David Markson wrote This is Not a Novel, Springer's Progress, and Wittgenstein's Mistress. His final book, The Last Novel, was published in 2007. Markson died in 2010.
"A work of genius . . . an erudite, breathtakingly cerebral novel whose prose is crystal and whose voice rivets and whose conclusion defies you not to cry."
"Provocative, learned, wacko, brilliant, and extravagantly comic. This is a nonesuch novel, a formidable work of art by a writer who kicks tradition out the window, then kicks the window out the window, letting a splendid new light into the room."
"In a just world, Wittgenstein's Mistress would be offered notice on the cover of the New York Review of Books. Let good readers therefore come and make up the difference."
"I can't think of the last time I held my breath when I read a book, waiting for the author to make one slip. Markson is as precise and dazzling as Joyce. His wit and awesome power of observation make this fictional world utterly convincing. I couldn't put this book down. I can't forget it. While Markson himself would deplore the use of a cliché, all I can say is that this book is original, beautiful, and an absolute masterpiece. Anyone who reads it can't think about the world the same way."
"Wittgenstein's Mistress is an original and haunting work. David Markson brilliantly demonstrates how art and memory can both heighten and leaven grief."
"Beautifully conceived. An irresistible, captivating book!"
"Beautifully realized. Initially as hypnotically calming as an afternoon snowfall, then, by stages as menacing and yet thrilling as a nocturnal blizzard. This is Markson in the post-Beckett Gaddis country, staking his own claim, in a territory nobody else has the courage or the strength to inhabit and survive in."
One of the most famous Kōans goes something like: “What is the sound of one hand clapping?” Before you get all worked up and run to the Zen section of your newly-purchased IKEA bookshelf (dare I say, that is one handsome bibliopegy!), relax: Bart Simpson has already figured it out. But now dig this: what is the sound of the last human being left on earth, slowly going insane? Or, rather, what do her thoughts sound like in our heads?
David Markson shows us in Wittgenstein’s Mistress in the form of quick, shifting, one-sentence paragraphs, which Kate, our singular, lone remaining animal on this planet, furiously types out in a beach house on Long Island. Kate’s musings are all over the maps of Western history, arts, and the physical world itself. The novel’s inspiration comes from Wittgenstein’s “Tractatus,” a series of short propositions presented in a logical sequence, culminating in the final decree: “What we cannot speak about, we must pass over in silence.”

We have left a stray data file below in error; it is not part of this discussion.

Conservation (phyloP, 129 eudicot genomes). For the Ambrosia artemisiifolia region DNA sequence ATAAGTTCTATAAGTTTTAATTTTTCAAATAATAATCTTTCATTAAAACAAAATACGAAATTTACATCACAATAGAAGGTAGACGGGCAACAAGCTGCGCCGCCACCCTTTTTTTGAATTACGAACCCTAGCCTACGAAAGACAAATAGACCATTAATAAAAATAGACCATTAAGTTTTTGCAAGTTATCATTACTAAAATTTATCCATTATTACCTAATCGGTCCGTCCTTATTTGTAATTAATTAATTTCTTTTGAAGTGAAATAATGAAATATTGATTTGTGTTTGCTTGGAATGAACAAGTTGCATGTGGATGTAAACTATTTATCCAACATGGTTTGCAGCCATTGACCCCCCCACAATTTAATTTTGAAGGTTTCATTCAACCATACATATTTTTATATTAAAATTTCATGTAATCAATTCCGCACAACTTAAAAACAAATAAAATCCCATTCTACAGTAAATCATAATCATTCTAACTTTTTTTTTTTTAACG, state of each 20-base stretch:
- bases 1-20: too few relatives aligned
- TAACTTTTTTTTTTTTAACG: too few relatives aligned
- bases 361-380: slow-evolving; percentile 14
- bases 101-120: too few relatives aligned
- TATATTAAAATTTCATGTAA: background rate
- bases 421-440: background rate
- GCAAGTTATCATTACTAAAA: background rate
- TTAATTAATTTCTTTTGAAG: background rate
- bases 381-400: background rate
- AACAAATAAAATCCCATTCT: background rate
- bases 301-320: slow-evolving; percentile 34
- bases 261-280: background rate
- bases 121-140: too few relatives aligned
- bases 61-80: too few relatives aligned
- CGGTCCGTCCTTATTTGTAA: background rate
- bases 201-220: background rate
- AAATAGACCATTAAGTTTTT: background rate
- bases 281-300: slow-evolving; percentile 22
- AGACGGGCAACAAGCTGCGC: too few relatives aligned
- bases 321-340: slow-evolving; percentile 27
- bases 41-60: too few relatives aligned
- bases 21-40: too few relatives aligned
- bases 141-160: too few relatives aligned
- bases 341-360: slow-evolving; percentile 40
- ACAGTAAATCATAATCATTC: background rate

Pretty heavy, yeah? But don’t despair; Markson gives Kate -- a one-time artist -- this magnificent ability to jumble information about places, people, works of art, into dozens of strange, wonderful, laugh-out-loud amalgams; a brilliant, historical mash-up one almost wishes were visual; worthy of residing eternally within YouTube annals.
For example, there’s the Candid Camera-like story that Rembrandt’s students sheepishly painted images of gold coins on his studio floor, which the Maestro would stoop to pick up no matter how often the trick was repeated. This line of thought continues with Rembrandt’s eventual financial bankruptcy. Kate then riffs off these two anecdotes with the fact that Rembrandt lived in Amsterdam as a contemporary of the philosopher Spinoza, to produce an imagined conversation between the two famous men in a retail establishment: “Oh . . . hi Rembrandt, how’s the bankruptcy going?” “Fine, Spinoza. How’s the excommunication?”
See, this sort of thing isn’t necessarily new; for example, I’ve often imagined a scenario in which Johann Sebastian Bach coincidentally meets up with Sebastian Bach, lead singer of Skid Row, in a roadside diner outside Tucumcari, New Mexico -- both men road tripping through the United States in search of those melancholic times when Jack Kerouac and Neal Cassady sped down Route 66, lighting joints and wreaking general havoc.
Only Markson is a brilliant writer who masterfully weaves this barrage of philosophical references and European history into truly funny scenarios, while I . . . have a day job. By the novel’s end, Markson elegantly presents Kate’s immersion in a world that is the embodiment of Wittgenstein’s final proposition.
Reading this novel, you get the feeling this is what Ozzy Osbourne might have documented as “going off the rails in a Crazy Train,” had Sharon advised him to go to University and get an English Literature degree. I know, it’s not fair to the great Oz, but coincidentally he himself is going through his personal version of decay and deterioration. It’s just that his answer involves coloring children’s books whilst mumbling something about a beef burrito at Chipotle.